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Words: Thomas Obediah Chisholm (b. July 29, 1866; d. Feb. 29, 1960)
Music: Merrill Everett Dunlop (b. May 9, 1905; d. June 15, 2002)
Note: Over his long life, Chisholm worked as a school teacher, a newspaper editor, an insurance salesman, and a pastor. But it is as a hymn writer that he’s remembered today. More than eight hundred of his poems were published, and a number of these were set to music and have found their way into our hymn books. Great Is Thy Faithfulness is one of these.The Wordwise link about Mr. Chisholm is found on the blog for February 28th, 2010. Because that year was not a leap year, I included some items about February 29th–the date of Chisholm’s death–at the bottom of the notes for the 28th. The present hymn was published in 1941.
It happens sometimes in football or hockey. A player is injured, and a replacement is sent in. By his athletic skill and determination, the substitute might even be a major factor in the team winning the game. Sometimes a substitute can even accomplish more than the original did.
That’s the case when it comes to how God dealt with human sin. The issue arose very early. Adam and Eve sinned by disobeying God (Gen. 2:17; 3:6). The record of history since is one of a steady litany of sins. The summary verdict is that “all have sinned and fall short of the glory of God” (Rom. 3:23), and “the wages of sin is death” (Rom. 6:23), and eternal separation from God.
But, in love, a gracious God offered a Substitute to take the punishment in the sinner’s place. That is exactly what the sacrificial system of the Old Testament was all about. The innocent dying in place of the guilty. In the book of Leviticus we read instructions for one offering the animal sacrifice, “He shall put his hand on the head of the burnt offering, and it will be accepted on his behalf to make atonement for him” (Lev. 1:4). That was a way of the offerer identifying with the sacrifice, and saying, by faith, “This is me; this animal suffers death in my place.”
But there was a serious problem with that and, of course, the Lord was well aware of it. The death of some animal, is not of sufficient value to pay for the sins of a human being. The Bible says, “It is not possible that the blood of bulls and goats could take away sins” (Heb. 10:4). When they were offered in faith, God accepted the sacrifices and forgave the sinner. But it could only be a temporary answer, pointing forward to something infinitely greater.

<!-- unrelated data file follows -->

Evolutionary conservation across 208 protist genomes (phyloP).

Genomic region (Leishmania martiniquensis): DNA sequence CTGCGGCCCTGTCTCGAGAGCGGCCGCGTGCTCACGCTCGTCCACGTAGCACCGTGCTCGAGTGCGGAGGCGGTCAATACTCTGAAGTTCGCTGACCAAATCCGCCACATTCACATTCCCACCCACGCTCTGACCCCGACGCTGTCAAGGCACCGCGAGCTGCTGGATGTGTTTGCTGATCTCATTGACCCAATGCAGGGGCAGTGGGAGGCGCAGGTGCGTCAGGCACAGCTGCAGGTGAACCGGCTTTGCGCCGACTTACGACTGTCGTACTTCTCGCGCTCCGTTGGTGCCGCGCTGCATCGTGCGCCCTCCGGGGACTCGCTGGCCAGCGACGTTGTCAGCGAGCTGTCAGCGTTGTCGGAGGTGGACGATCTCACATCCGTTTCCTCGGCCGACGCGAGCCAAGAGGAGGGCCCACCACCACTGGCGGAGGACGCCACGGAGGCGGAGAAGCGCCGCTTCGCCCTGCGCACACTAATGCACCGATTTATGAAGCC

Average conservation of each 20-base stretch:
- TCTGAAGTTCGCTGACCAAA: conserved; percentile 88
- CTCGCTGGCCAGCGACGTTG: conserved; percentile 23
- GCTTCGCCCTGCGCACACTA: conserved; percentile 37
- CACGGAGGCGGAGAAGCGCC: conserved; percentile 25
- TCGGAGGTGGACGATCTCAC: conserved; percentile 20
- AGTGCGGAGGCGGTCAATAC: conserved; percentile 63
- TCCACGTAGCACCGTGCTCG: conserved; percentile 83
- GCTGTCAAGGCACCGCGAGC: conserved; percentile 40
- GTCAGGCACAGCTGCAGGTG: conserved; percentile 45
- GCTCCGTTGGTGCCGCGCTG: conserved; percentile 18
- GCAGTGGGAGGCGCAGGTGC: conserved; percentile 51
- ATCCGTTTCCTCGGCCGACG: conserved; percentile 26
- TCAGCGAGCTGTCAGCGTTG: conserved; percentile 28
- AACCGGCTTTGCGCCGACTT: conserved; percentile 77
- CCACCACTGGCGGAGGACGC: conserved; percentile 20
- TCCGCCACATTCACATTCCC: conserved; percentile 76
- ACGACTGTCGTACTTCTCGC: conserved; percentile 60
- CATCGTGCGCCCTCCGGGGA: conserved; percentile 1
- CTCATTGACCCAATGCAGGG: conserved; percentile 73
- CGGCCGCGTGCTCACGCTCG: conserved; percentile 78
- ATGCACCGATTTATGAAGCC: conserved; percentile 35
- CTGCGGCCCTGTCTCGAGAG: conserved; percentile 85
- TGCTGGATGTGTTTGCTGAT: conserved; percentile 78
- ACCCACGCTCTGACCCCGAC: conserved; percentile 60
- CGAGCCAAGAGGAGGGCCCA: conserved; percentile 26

The Old Testament sacrifices provided a foreshadowing of what Christ would accomplish on the cross. He became the ultimate fulfilment of the symbol. He was announced as the perfect Substitute, “the Lamb of God who takes away the sin of the world” (Jn. 1:29), the final, and fully sufficient, sacrificial Lamb. Many verses of Scripture point to how Christ on the cross of Calvary was fulfilling the death-of-the-innocent-substitute principle.
¤ “All we like sheep have gone astray; we have turned, every one, to his own way; and the Lord has laid on Him the iniquity of us all” (Isa. 53:6).
¤ “I declare to you the gospel…that Christ died for our sins according to the Scriptures” (I Cor. 15:1, 3).
¤ “Christ also suffered once for sins, the just for the unjust” (I Pet. 3:18).
¤ “Who Himself bore our sins in His own body on the tree, that we, having died to sins, might live for righteousness–by whose stripes you were [spiritually] healed” (I Pet. 2:24).
That became the theme of this hymn by Thomas Chisholm. One of his lesser known creations, it’s based on Isaiah chapter 53. It didn’t actually begin as a hymn, but as a short chorus. He sent it to gospel musician Merrill Dunlop, asking if he could write a tune for it. But Dunlop saw potential in the song to become a full-fledged hymn, and asked the author to add some other stanzas. He did so, and Mr. Dunlop provided the tune. The hymn exalts Christ as our perfect Substitute, dying to pay our debt of sin.
He was wounded for our transgressions,
He bore our sins in His body on the tree;
For our guilt He gave us peace,
From our bondage gave release,
And with His stripes our souls are healed.
1) In what ways is Christ, our heavenly Substitute, superior to the animal sacrifices of the Old Testament?
2) What other hymns effectively speak of Christ’s sacrifice on the cross for us?